At one stop last month an officer asked in Spanish about AJ’s gender. I didn’t understand the question. He pointed to himself, saying hombre and pointed to me saying mujer. I said mujer. I’ve never thought of AJ as a woman before.
In October there were three checkpoints in Alta Baja and three in Baja California Sur. (Each is an independent state, like California and Nevada are individual states in the U.S.) Checkpoints can come and go, with others more permanent. All are staffed with men (I’ve never seen a woman) armed with automatic rifles, dressed in fatigues, looking serious.
One vehicle at a time is allowed into the inspection area. I try to smile, act calm and nonchalant, but those guns can be intimidating. I have nothing to fear unless one of them were to plant something illegal on the Jeep. I don’t do drugs (except alcohol), won’t be someone’s mule, and no weapons other than pepper spray are in the Jeep.
Great info Kae, and curious on a few things.
Is there some difference between marijuana and pot? How do you spread your money out in your Jeep when traveling if there is a chance the checkpoint officers might take it, if found? Same question in regards to pepper spray. How can you keep an eye on all of them if traveling alone and stopped?
I have two older sisters. My second to the oldest, Jean, age 66, a San Jose atty.,has traveled to Cabo many years for vacations. Going there in a couple weeks with a bunch of girlfriends as a matter of fact, and staying at the Tropicana which Michael owns which is in San Jose Del Cabo. Formerly owned condos along the Corridor also.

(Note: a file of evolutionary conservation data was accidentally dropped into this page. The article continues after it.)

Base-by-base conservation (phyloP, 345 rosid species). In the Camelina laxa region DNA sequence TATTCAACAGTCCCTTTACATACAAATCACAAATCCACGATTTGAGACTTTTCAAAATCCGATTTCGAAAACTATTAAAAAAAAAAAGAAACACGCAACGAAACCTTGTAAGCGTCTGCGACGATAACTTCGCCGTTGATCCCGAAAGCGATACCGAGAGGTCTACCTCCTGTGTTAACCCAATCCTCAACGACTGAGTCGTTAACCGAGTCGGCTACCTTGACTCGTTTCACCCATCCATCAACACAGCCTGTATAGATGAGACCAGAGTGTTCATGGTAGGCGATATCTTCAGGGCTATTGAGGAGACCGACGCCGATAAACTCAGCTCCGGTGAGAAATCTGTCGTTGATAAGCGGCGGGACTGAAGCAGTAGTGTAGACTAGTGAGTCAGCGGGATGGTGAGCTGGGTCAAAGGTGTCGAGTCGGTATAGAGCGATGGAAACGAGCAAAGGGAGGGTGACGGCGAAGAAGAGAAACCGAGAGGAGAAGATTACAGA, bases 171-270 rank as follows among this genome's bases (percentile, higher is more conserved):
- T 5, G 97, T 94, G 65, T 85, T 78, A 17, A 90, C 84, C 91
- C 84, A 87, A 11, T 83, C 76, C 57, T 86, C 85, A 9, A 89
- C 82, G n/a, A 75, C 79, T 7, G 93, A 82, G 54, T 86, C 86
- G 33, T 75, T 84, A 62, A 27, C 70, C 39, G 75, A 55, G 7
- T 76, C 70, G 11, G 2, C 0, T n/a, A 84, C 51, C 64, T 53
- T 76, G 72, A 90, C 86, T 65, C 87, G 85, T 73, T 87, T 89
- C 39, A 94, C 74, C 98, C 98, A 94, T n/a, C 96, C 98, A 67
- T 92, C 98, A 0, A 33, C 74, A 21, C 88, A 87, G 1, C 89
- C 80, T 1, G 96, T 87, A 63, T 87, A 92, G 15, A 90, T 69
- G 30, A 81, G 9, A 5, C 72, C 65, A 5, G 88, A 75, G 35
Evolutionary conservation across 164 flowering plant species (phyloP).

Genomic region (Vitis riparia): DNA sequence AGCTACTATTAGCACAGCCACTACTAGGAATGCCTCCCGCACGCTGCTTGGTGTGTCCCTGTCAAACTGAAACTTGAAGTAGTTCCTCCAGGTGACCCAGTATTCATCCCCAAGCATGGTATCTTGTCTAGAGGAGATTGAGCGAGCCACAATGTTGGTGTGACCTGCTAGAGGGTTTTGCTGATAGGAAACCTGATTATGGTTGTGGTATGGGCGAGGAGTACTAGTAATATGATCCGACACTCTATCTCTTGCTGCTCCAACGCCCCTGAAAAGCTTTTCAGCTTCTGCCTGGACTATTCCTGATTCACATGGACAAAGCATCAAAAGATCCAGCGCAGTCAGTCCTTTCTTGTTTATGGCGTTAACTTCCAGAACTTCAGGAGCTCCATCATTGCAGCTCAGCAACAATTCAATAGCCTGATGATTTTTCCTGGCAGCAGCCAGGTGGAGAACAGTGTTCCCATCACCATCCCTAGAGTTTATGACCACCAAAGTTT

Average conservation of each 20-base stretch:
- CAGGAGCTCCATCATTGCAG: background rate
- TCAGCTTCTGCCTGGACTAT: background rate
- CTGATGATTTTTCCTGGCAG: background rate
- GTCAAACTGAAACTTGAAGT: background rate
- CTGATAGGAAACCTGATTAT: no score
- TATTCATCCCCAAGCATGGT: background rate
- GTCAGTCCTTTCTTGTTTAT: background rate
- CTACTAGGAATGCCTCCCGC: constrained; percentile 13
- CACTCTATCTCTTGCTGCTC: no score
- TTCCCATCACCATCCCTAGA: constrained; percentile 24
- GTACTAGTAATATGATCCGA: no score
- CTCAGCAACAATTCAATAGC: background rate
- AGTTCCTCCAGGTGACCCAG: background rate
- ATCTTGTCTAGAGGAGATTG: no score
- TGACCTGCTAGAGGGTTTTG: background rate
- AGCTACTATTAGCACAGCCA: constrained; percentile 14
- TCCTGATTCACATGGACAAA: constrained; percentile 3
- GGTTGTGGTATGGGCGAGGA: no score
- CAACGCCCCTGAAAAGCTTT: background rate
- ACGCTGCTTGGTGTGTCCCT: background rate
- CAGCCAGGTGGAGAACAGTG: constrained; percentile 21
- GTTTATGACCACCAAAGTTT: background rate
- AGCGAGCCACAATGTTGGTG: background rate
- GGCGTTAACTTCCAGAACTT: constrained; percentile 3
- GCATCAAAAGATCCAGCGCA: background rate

My oldest sibling and sister, Jo, age refuses to travel in Mexico because of all the horror stories she has seen on the news and read. She lives in Des Moines, Iowa. She has traveled all over the world, yet says , “ No gracias to Cabo,” every time we invite her to go down.
Anyway, please let me know the answer to these questions, and if you have don’t have the time to answer, I understand, and simply enjoy the beautiful sunshine, warmth, tennis, and ocean there, and be REAL happy you are not in slushy and rainy Tahoe currently! OMG.
Ps Would you ever buy in Baja? They have an amazing Pickleball facility around a hr north of San Jose Del Cabo , if interested. It’s a fun quick game and tennis players excel!
Pot and marijuana are the same.